N.H. Bhatt, J.
1. This is an appeal by the original plaintiff of the regular Civil Suit No. 249 of 1966, which was decreed in his favour by the 6th Joint Civil Judge (J.D.) Baroda. At the instance of the respondents-original defendants, the learned appellate Judge dismissed the said suit as per his judgment in Civil Appeal No. 303 of 1970. Being aggrieved by the said appellate judgment, the original plaintiff is before this Court.
2. The only ground on which the appeal of the defendants was allowed and the trial court's decree was set aside by the learned appellate Judge was that the evidence recorded in the earlier Civil Suit No. 718 of 1962 had been offered by the parties as evidence in this case. The said earlier Suit No. 718 of 1962 also was tiled by the very plaintiff against the very defendants in respect ut another property, but the points were Identical. The plaintiff succeeded in that earlier suit and these defendants' earlier appeal No. 183 of 1963 had come to be dismissed by the appellate court and even before this High Court in second appeal No. 384 of 1968, these defendants had lost that earlier litigation. After having found that they had lost in the earlier litigation on very evidence, they look up a legal contention that the evidence recorded in earlier proceedings between the very parties, but in respect another similar property, could not be treated us evidence, even with the parties consent, and consequently the decree passed by the trial court was vitiated. This ground want directly home to the appellate Judge, who allowed these defendants appeal No. 303 to 1970.
3. The only question of law that arises in this appeal is whether such evidence can be treated as evidence by consent of tile parties. When parties go to a court of law, they present certain materials before the court and invite the court's adjudication. They can go to a court with certain admitted facts and call upon the court to decide the matter on the basis of those admitted facts, in such a case, no evidence would be required to be recorded, but the Court would obviously on the admitted facts proceed to decide the matter. In principle, therefore, there is nothing wrong if the parties present certain materials before the court and request the court to pronounce its Judgment on that material. When both the parties to this litigation agreed to treat the evidence in earlier proceedings between themselves as evidence, what in effect they tried to do was to place certain materials before the court and request the court to pronounce the judgment on the basis of that material. I fail to understand how such a material introduced by the parties with consent cannot form the basis of adjudication.
4. If any judgment in support of the abovementioned proposition is required, we can advert to the case of Ramaya bin Subava and Anr. v. Demppa Gannaya I.L.R. 30 Bombay page 109. This is the judgment of the Division Bench of the erstwhile Bombay High Court. The Division Bench, reversing the decree of the Judge and restoring the appeal to the file, has held that the parties, if so minded, may ordinarily agree that evidence shall be taken in a particular way in that judgment, it was further observed that it was a common experience that parties did agree that evidence in one suit, should be treated as evidence in another. It is not a matter which can be said to affect the jurisdiction of the court. All that justice requires is that parties should place certain materials before the court as basic material which apart from their consent cannot be so treated, as evidence.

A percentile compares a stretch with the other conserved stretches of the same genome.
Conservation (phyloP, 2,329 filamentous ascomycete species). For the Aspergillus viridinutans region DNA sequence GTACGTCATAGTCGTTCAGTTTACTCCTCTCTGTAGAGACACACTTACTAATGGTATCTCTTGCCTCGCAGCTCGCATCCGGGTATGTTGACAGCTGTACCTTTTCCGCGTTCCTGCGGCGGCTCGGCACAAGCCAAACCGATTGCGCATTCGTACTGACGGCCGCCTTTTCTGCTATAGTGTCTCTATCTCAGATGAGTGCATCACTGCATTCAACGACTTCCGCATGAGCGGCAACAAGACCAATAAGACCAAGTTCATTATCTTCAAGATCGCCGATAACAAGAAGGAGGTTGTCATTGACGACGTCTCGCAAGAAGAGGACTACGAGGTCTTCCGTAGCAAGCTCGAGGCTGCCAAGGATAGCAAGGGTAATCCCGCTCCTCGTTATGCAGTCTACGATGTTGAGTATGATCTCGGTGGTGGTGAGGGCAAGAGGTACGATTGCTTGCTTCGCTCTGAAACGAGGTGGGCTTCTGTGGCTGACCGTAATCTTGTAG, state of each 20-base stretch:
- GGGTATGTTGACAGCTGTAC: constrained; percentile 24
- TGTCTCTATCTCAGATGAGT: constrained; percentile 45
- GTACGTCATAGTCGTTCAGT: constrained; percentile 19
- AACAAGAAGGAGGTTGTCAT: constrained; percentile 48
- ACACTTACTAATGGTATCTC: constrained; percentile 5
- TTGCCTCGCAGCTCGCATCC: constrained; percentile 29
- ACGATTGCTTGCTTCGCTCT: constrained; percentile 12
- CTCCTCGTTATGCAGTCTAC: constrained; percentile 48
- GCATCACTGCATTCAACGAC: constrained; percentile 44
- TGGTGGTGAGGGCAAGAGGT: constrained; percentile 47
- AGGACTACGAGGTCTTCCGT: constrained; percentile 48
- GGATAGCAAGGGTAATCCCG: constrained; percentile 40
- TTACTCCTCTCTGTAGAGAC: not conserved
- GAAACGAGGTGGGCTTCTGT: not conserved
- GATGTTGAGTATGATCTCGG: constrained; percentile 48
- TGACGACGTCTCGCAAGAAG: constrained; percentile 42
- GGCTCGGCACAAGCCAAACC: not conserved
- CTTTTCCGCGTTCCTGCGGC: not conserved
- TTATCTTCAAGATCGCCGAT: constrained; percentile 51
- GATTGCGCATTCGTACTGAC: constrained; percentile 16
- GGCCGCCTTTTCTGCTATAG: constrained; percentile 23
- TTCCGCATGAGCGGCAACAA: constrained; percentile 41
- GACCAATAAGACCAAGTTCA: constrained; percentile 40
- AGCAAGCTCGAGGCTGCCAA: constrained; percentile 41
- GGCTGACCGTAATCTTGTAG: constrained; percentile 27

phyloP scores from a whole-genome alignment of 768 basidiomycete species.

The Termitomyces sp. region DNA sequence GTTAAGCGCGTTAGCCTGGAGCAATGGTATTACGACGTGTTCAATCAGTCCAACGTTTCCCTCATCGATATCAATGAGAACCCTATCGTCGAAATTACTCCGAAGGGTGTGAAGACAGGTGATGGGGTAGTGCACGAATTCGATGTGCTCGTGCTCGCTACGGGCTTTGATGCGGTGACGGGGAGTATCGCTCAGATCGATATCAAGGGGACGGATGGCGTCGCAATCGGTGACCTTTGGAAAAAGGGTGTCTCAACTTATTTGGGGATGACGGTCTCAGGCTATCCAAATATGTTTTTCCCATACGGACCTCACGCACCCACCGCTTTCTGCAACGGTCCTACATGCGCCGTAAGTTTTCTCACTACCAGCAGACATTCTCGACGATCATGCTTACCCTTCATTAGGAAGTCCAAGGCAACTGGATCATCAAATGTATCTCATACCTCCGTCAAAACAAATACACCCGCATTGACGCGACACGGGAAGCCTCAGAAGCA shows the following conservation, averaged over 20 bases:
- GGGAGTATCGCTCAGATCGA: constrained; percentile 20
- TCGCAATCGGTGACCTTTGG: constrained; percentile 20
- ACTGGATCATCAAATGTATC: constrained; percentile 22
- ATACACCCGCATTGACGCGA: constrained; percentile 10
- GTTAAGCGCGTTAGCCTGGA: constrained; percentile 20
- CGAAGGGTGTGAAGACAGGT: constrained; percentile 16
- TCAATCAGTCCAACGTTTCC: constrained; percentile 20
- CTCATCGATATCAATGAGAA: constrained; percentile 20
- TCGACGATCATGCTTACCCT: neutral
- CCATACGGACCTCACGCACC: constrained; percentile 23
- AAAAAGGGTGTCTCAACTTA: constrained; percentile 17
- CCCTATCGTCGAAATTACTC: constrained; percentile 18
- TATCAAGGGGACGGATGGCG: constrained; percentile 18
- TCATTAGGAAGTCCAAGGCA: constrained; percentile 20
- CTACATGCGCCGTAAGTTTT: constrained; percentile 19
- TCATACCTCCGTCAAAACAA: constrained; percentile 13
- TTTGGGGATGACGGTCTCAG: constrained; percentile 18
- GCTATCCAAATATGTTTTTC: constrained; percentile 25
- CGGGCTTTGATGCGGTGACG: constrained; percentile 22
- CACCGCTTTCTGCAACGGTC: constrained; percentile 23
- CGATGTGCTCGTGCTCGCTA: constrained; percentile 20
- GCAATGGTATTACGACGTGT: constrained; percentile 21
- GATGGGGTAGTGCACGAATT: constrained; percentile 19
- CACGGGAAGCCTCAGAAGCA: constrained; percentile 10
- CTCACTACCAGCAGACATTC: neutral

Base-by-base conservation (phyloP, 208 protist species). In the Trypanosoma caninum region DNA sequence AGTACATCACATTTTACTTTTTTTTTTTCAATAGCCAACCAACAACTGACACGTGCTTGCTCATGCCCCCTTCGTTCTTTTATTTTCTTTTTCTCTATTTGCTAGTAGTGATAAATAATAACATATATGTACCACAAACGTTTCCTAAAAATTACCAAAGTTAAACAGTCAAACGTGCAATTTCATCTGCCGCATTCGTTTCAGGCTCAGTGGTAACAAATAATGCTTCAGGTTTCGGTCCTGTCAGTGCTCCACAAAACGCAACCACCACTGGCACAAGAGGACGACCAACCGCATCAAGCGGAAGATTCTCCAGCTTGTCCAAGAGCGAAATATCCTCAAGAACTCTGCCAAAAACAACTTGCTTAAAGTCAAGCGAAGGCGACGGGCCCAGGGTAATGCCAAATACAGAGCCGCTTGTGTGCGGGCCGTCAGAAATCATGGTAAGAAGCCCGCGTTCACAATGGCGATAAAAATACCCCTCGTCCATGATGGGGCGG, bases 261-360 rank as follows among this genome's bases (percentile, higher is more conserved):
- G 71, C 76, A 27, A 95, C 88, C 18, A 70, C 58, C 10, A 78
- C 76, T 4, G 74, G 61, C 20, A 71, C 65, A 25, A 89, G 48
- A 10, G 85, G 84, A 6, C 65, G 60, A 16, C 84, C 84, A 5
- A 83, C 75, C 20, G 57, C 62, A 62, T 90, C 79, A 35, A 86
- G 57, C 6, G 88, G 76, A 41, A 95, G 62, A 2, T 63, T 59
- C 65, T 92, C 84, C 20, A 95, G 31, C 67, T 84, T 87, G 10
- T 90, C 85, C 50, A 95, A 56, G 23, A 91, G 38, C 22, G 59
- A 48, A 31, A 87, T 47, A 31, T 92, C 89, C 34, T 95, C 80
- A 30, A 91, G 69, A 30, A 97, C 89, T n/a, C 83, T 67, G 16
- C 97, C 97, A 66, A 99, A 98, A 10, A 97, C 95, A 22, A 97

4.1 judgment of the Bombay High Court was followed with approval by the Full Bench of the Madras High Court in the case of Jainab bibi Saheba v. Hyderally Saheb and Ors. A.I.R. 1920 Madras 547. The three Judges of that court, to whom the question was referred, ultimately held that evidence given by a witness in a judicial proceedings is admissible in a later proceeding between the same parties where they-agree upon the course of, irrespective of the conditions prescribed by Section 33 of the Indian Evidence Act.
5. In above view of the matter, the learned appellate Judge was obviously in error in setting aside the decree. The result is that the second appeal is allowed and the judgment of the learned appellate Judge in the Civil Appeal No. 303 of 1970 is set aside. That said appeal shall now go back to the court of the District Judge, Baroda where it shall be expeditiously disposed of on merits in accordance with law. The appeal is directed to be finished within the period of three months from the day the writ of this Court is received by that court, as by this order of remand, the appeal of 1970 is being remanded to that court. In view of the facts of this case, there will be no order as to costs of this appeal.